I was minding my own business watching Gilligan’s Island. TV Land has decided to feature a marathon of the 1960’s era sitcom in the wake of the death of the Professor, Russell Johnson. My enjoyment of Gilligan’s Island was interrupted by a commercial for an episode of the aforementioned Kirstie entitled “Like a Virgin.” In the previews for the episode, Maddie learns that her son Arlo is a virgin. Horror of horrors! The entire cast caught up in trying to “fix” this situation. Finally, Maddie enlists her understudy Brittany (Kristin Chenoweth) to deflower him in exchange for a chance to go onstage.

Welcome to Kirstie’s world. A world where sexual purity is mocked and jeered. A world where the worst thing that can happen to an unmarried young man is to remain a virgin. A world where – we are led to believe – it is a mother’s job to make sure her son has a sexual experience. Any sexual experience. With anyone. Just do not remain a virgin. That, after all, is the worst (and funniest) thing that can happen to a young man.

I find it tragic that the same Hollywood types that write this kind of “comedy” would defend to the death a woman’s right to “choose” abortion. Yet, they choose to write comedy that makes light of non-committed, sexual promiscuity for the sole purpose of conquest. I find it tragic that a comedy whose premise is a woman whose own sexual exploits led her to give her child up for adoption (which is to be applauded), now wants to encourage the same kind of reckless behavior in her son.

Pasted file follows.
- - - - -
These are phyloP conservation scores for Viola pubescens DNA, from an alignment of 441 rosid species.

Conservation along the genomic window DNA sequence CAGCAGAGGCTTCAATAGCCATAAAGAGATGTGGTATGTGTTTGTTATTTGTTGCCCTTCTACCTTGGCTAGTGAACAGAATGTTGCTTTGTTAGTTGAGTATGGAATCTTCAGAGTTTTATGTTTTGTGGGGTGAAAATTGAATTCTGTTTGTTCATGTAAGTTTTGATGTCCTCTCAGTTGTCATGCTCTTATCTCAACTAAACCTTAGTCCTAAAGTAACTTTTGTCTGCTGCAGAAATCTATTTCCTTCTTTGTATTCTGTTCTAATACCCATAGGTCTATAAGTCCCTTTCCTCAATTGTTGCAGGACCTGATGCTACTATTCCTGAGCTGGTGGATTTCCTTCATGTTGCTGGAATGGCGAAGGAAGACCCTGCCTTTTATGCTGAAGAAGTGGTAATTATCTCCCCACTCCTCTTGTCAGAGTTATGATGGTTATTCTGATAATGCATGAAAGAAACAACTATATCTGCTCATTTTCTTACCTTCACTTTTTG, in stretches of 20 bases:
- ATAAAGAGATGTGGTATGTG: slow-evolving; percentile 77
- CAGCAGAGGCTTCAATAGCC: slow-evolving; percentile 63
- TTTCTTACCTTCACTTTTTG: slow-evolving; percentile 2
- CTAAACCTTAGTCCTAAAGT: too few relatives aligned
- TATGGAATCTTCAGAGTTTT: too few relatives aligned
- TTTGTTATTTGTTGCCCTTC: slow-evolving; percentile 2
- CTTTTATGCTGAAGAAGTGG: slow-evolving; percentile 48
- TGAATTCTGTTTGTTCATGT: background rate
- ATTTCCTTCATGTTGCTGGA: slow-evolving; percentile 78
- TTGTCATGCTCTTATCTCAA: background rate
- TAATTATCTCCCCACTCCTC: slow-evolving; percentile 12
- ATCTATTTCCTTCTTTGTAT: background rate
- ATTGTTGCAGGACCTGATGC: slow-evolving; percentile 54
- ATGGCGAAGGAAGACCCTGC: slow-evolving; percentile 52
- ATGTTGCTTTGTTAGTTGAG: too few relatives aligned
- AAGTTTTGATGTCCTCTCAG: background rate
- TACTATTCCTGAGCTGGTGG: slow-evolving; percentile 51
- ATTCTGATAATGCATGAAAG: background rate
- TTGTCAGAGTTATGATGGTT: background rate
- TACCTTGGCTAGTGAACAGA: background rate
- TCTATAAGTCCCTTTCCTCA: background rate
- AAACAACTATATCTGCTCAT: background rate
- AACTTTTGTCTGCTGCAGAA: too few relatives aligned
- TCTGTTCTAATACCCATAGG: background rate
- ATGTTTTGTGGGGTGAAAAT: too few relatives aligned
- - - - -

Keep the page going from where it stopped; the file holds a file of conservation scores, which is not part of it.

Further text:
For those of us who embrace moral values – especially biblical morality – this kind of comedy is really a tragedy. It is tragic because it reveals the truth that, once we abandon absolute moral standards, the only thing that remains to determine right and wrong is what makes the most people the most happy. Francis Schaeffer once wrote something like that back in the 1970’s. He was right then and he remains right today. In the absence of a biblical moral standard, people do not experience moral freedom, but the complete loss of moral direction. And when that happens, comedy becomes tragedy. 

Sunday, January 19, 2014

A Label Factory

Religion and politics. There are few things that can incite emotions like those two subjects. Unfortunately, some of the give and take is less than charitable. Indeed, too often, in the midst of the give and take of ideas and viewpoints, it seems inevitable that one side with assign a label to the other. In fact, label making has become something of a preoccupation these days.

I remember the first time I experienced this personally. I was a student at a Reformed Presbyterian seminary in the Midwest. I also happened to be attending an Independent Fundamental Bible Church. What I found interesting was the reaction of the people in each place to the other. It was a lesson in label making that I will not forget.